Gladstone researchers find clue to Alzheimer's disease risk factor

For years, scientists have recognized that a protein called
apoE4 is a major risk factor for developing Alzheimer’s
disease. Researchers at the Gladstone Institute of Neurological
Disease now demonstrate how apoE4 alters the ability of nerve
cells to maintain their normal internal framework, or
cytoskeleton, which is important to the survival and function
of the nerve cells.

Published in the July 17 issue of the Proceedings of the
National Academy of Sciences, the study shows how apoE4
could cause the formation of neurofibrillary tangles, one
of two pathological hallmarks of Alzheimer’s that are
presumed to contribute to the degeneration of neurons
in this disease. The tangles represent an abnormal buildup
of various nerve cell cytoskeletal proteins, which may
contribute to brain cell damage.

ApoE4 is formally called apolipoprotein E4 and is one of
three forms of a group of apolipoproteins. The other two are
called apoE2 and apoE3 and are not risk factors for Alzheimer’s.
Anywhere from 40 to 60 percent of patients with Alzheimer’s
carry apoE4.

The present study demonstrates that the apoE4 taken up by
or made specifically by nerve cells is cut by an unknown
enzyme, which activates the apoE fragment in such a way
that it interacts with the intracellular cytoskeletal proteins,
called tau and neurofilaments, to form neurofibrillary
tangle-like structures.

“This is a significant step that suggests how apoE4 might
disrupt the ability of brain cells to interact and interconnect,”
said co-author Robert W. Mahley, MD, PhD, senior Gladstone
investigator and UCSF professor of pathology and medicine.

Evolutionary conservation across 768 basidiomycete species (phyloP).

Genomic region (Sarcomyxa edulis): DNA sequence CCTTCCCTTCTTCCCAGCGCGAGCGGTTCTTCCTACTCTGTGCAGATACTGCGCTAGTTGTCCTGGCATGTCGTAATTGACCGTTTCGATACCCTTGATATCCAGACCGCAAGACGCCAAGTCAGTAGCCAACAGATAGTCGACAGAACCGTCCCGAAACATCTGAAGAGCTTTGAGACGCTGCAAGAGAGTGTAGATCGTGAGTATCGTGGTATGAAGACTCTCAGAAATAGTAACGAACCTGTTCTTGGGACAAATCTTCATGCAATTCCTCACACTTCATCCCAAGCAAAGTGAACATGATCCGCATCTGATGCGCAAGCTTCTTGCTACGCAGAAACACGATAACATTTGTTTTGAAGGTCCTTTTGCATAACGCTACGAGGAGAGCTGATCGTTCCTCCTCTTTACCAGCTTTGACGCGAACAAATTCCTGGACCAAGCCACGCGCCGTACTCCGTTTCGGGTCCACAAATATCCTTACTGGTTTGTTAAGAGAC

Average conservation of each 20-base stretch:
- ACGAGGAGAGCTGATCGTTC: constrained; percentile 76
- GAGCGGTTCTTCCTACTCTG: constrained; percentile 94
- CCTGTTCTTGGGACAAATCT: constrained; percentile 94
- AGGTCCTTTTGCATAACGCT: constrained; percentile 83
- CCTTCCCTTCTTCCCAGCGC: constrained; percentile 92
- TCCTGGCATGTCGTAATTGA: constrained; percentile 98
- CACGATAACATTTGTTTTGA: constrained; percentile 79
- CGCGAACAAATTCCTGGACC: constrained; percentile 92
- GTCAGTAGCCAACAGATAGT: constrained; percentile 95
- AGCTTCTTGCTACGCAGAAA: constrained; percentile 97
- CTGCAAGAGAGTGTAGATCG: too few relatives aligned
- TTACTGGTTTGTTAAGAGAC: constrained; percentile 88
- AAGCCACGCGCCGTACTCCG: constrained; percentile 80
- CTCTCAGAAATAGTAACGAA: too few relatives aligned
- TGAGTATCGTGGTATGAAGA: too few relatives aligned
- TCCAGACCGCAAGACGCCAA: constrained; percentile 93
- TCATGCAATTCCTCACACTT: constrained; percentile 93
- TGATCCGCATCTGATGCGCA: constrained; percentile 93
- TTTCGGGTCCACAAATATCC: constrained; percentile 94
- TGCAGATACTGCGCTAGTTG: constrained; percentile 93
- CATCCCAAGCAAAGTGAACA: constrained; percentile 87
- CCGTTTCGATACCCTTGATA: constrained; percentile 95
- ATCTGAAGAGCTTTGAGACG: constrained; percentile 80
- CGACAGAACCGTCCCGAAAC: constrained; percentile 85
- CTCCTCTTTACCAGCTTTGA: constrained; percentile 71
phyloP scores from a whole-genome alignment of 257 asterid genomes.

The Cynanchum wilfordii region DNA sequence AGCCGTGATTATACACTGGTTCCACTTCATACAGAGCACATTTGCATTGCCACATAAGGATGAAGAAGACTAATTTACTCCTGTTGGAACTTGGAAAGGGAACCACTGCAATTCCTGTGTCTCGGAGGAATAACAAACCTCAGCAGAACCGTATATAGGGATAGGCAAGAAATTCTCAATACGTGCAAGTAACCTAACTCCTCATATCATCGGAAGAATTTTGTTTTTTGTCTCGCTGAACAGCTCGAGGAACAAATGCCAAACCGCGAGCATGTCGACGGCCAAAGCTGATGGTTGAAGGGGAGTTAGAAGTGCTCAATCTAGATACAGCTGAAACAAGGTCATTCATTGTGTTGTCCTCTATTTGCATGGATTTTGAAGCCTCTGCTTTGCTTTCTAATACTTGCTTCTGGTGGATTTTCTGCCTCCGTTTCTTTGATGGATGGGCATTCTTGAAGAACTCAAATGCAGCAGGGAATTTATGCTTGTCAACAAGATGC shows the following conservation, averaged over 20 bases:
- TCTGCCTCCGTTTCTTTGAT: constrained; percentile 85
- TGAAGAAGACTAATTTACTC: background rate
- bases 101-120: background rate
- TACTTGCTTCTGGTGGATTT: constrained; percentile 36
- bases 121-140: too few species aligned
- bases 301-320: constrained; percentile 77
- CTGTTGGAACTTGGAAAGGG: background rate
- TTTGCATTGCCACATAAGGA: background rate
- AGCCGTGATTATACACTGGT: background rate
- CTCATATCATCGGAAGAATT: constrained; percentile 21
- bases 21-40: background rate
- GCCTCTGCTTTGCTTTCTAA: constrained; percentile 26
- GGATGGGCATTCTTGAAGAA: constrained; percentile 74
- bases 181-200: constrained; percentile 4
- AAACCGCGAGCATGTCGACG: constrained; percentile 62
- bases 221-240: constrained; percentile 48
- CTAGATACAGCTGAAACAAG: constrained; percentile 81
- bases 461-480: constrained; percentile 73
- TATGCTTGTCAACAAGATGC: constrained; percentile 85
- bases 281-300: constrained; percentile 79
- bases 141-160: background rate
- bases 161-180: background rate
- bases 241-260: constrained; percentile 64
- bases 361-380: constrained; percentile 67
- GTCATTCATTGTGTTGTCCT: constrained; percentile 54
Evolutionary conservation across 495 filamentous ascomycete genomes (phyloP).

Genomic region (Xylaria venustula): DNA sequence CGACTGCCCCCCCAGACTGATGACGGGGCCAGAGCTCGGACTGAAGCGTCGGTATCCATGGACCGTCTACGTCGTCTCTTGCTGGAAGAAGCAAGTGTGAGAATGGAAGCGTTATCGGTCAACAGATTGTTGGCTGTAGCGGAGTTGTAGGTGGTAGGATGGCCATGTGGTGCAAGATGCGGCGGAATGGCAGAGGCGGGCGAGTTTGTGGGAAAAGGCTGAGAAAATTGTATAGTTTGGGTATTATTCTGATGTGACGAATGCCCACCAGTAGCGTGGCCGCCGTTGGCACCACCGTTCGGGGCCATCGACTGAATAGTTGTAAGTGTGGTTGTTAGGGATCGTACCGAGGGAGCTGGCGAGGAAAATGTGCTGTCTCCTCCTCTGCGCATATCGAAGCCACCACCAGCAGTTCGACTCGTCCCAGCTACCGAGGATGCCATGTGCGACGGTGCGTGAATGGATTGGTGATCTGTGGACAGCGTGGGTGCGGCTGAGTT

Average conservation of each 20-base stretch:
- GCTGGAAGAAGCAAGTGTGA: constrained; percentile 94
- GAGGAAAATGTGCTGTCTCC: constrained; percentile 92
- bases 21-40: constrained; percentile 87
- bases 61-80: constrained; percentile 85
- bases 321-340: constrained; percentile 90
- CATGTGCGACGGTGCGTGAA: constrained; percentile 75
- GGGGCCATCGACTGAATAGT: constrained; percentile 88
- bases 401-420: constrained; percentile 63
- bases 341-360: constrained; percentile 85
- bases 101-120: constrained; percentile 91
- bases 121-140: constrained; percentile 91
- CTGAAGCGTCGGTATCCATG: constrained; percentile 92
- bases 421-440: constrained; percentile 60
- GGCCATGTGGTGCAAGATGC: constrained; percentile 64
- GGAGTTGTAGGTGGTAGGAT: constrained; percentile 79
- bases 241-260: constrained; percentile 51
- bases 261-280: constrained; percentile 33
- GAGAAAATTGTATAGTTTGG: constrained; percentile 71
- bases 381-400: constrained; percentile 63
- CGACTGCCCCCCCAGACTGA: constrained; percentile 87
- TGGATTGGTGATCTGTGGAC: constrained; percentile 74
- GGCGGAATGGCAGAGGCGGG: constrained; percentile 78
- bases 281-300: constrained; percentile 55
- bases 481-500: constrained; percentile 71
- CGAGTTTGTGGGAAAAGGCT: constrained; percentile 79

“The cleavage of apoE4 to create an active fragment provides a
mechanism whereby apoE can alter the structure and function of
the cytoskeleton, precipitate the cytoskeletal proteins to form
the tangle-like structures, and impair normal nerve cell function.”

Previously, Gladstone scientists have shown that apoE4 interferes
with the ability of nerve cells to send out the long cellular
processes that connect one cell to another, whereas apoE3 and
apoE2 promote the formation of these connections. A normal
cytoskeleton within nerve cells is required for the cells in
the nervous system to establish their connections and to transmit
impulses or messages important in memory, learning, and other
neurological functions.

Identifying the enzyme that clips and activates the apoE could
lead to the development of an Alzheimer’s disease treatment,
said lead author Yadong Huang, MD, PhD, Gladstone investigator
and UCSF assistant professor of pathology.

“When we find the enzyme that cleaves apoE4, then we can design
an inhibitor to block its action and, possibly, alter the
progress of the disease,” he said.

The researchers first examined the brains of deceased
Alzheimer’s patients and found that the neurofibrillary tangles
were composed of truncated versions of apoE4, along with
cytoskeletal proteins. The next piece of evidence came from
studies of cells grown in culture. Examining those that
express apoE4 and apoE3 showed that the unknown enzyme was
more likely to cut apoE4 than apoE3 and that the truncated
form of apoE4 was more active in forming the tangle-like
structures in the nerve cells. Cells from peripheral organs
that were made to express apoE4 and apoE3 did not form any
tangle-like structures.

The researchers don’t know exactly why apoE4 is so much more
susceptible to being cut to form the active fragment, but
Huang speculated that the reason could lie in the three-
dimensional structure of the protein.

The cells expressing apoE4 were also more likely to contain
clumps that resemble neurofibrillary tangles. About 78
percent of nerve cells that expressed truncated apoE4
contained neurofibrillary tangle-like structures. These
tangles were only present in 32 percent of nerve cells
expressing truncated apoE3.

Co-investigators of this study include Xiao Qin Liu, MD,
research associate, Walter J. Brecht, senior research
associate, and David A. Sanan, PhD, staff research scientist,
all of the Gladstone Institute for Cardiovascular Disease;
and Tony Wyss-Coray, PhD, staff research investigator at the
Gladstone Institute of Neurological Disease and UCSF assistant
professor of neurology.

This study was funded by the J. David Gladstone Institutes.

The Gladstone Institute of Neurological Disease is one of
three research institutes that compose The J. David Gladstone
Institutes, a private biomedical research institution
affiliated with UCSF. The institution is named for a prominent
real estate developer who died in 1971. His will created a
testamentary trust that reflects his long-standing personal
interest in medical education and research.